Jakarta. In 2015, the Austrian police found 71 dead migrants from Syria, Iraq and Afghanistan inside a truck near the Hungarian border. A report by The New York Times said the truck, which belongs to Slovak poultry company Hyza, had no open air ducts and cooling system. They died of asphyxiation. Six people from the smuggling ring were arrested and sent for trial.
The tragedy that killed 59 men, eight women and four children — including a baby girl — left Austrian filmmaker Michael Maschina with no words. Soon after it took place, he decided to make a short film for refugees and the daunting and inhumane mobility that they go through. He combines the 2015 tragedy with a similar event that took place in 1943, when Jewish refugees were found dead inside a truck after fleeing a camp.
“Jonah,” which was screened at the Balinale film festival in Denpasar, Bali, earlier this month, centers on the biblical story of Jonah and the whale, as told by two different women in two different periods of time. The film begins with a Syrian woman and her little daughter as they board a truck to flee their country. To reduce her daughter’s fear, the woman begins to tell the little girl the story of Jonah and the whale. Maschina then cuts the scene, moving it to a different setting: a Jewish woman inside a truck in 1943, telling the same story to her little boy.
The 14-minute film ends when both women reach the part of the story where Jonah sees the light from the whale’s mouth. The truck stops, but no one is left alive.
Maschina said he spoke to several refugees from different ethnic groups in his research for the film.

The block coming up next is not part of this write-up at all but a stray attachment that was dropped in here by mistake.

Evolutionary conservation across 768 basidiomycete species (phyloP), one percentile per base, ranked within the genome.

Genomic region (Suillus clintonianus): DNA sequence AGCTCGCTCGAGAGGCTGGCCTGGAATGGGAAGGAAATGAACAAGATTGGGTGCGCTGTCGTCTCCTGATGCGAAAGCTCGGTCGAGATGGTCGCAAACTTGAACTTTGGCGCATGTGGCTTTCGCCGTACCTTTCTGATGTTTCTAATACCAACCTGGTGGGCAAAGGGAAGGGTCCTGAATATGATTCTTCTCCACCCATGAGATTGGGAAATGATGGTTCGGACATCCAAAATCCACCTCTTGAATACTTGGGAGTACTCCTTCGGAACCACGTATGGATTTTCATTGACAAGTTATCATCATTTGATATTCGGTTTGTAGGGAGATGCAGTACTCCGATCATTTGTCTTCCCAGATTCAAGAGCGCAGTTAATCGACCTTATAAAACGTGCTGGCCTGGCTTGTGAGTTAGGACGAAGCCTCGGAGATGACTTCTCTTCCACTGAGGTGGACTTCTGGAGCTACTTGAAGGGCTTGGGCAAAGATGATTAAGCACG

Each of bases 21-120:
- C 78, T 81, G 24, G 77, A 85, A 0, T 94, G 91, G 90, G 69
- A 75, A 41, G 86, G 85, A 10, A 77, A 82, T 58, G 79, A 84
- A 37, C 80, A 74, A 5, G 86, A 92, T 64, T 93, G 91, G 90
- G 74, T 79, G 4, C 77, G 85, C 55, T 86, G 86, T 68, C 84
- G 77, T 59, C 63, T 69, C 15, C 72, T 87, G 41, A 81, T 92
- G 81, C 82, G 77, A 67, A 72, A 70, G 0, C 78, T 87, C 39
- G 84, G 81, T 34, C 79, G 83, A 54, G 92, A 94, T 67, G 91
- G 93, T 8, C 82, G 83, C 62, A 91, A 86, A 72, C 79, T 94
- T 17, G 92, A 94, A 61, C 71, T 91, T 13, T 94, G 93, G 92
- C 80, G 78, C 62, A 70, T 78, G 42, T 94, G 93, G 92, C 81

“Nobody is interviewing refugees and asking them what happens inside the trucks,” he said.
“I want to show people what happened … Everybody knows how they got into the truck at point A, and got out of it hopefully at point B. What happened in between is unknown, because refugees don’t want to talk about it.”
The story of Jonah, a prophet for Jews, Christians and Muslims, serves as a common ground in the film that connects two women from different ethnic groups and ages. By comparing current events to the World War II, the director highlights the fact that history likes repeat itself, and something must be done to prevent it.
Maschina said the film aims to spread awareness about the refugee crisis and encourage people to start talking about it. Under the 1951 Refugee Convention and European Union legislation, European countries must grant protection to migrants who face serious threats to their lives in their home countries.
However, Maschina said, the far right movements in Europe have been taking advantage of the crisis to push their own agenda. That is why, he hopes, Jonah could become an inspiration to those out there.
“Jonah” won best international short at the Manhattan Film Festival in the United States, but it has not been screened in Austria. Maschina prefers to bring his film overseas, because he thinks European film festivals are already saturated with films about the refugee crisis.
The filmmaker also hopes to secure financial support to turn the short into a feature-length film.
More information about the film: